August 2012

Do you think Dexter should die at the end of the series?
No (87%)
Yes (13%)
Total Votes: 76,552

I voted no. I’d like to see him continue to “get away with it,” after all, he’s killing the bad chaps.

Is now posted next door. I’ll have the results up later.

To libertarians every re-distribution of welfare that ignores property rights is indefensible. But why should property rights be put above our rights to medical attention, education and health? To secure the possibilities of a decent life may demand redistribution, and meaningful freedom presupposes that we can develop our capabilities and take part in the welfare. Freedom has to do with more than property.

Simply because “medical attention, education, and health” are not rights. They are scarce economic goods. A right must be a “universal.”

In his speech Friday at Jackson Hole, Federal Reserve Chairman Ben Bernanke made it clear that the Fed stands ready to help the economy with further quantitative easing. But he also acknowledged the headwinds now facing the economy — challenges that may be immune to QE3′s tonic

Second, spending cuts at all levels of government have hurt business activity. Plus, uncertainty about the fiscal cliff and lifting the federal debt ceiling “are probably also restraining activity,” Bernanke said.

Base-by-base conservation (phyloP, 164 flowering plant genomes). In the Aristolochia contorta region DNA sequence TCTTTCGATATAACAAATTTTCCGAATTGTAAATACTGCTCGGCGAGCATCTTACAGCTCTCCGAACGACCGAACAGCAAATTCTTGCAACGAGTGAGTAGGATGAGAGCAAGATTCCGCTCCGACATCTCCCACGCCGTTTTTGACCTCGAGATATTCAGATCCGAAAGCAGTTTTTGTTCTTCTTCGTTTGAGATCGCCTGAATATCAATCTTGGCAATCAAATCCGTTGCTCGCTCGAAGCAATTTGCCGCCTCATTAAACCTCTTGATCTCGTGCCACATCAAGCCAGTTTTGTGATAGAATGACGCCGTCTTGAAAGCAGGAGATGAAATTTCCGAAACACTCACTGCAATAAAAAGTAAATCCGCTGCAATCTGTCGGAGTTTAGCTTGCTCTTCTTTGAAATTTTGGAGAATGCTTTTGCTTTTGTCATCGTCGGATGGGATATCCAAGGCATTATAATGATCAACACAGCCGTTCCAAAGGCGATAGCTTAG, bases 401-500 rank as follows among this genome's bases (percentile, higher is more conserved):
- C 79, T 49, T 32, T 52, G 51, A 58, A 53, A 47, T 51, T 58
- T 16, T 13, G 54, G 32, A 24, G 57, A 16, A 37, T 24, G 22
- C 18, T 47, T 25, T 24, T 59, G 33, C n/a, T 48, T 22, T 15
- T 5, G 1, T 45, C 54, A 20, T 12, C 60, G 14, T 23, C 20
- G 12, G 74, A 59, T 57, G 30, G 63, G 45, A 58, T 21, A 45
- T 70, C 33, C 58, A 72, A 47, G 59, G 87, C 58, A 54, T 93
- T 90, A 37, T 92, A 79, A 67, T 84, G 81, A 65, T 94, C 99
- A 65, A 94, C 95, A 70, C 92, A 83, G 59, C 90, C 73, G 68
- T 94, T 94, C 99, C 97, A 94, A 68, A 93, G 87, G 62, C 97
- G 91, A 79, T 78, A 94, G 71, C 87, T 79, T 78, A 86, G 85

So, stimulus on all fronts.

I am a little surprised, with the election around the corner, I thought he would commit to a date. Operation Twist is still going, so until that ends…?

Long Trannies/Short SPX.

Bernanke, to date, has proven that he is no Volcker. Therefore it is a safe bet to state that his only possible reactions will be [i] continue to inflate [ii] do nothing further. It is unlikely, with a Presidential election looming, and Romney publically stating that he will be replaced, that he will favour any requests from Obama to “help” his chances in winning the election through an improvement in the economy.

Bernanke sincerely believes that inflating is the way forward, unless he has been lying for all these years. Therefore, the question becomes not “if” but “when” will Bernanke open the spigot of further money/credit creation again?

How quickly do markets react? Quickly. Any announcement of further QE will have an effect in the market as soon as the words leave his lips. The initial move, may not be the true move. QE will, at some point create another bull move in stocks, but, the first move may not be bullish, it could go either way, such are the games played in the market.

However, this move in the market, does not represent the move in economic indicators. They require far more time to register inflationary pressures. I suspect therefore, tomorrow Bernanke will announce a new QE.

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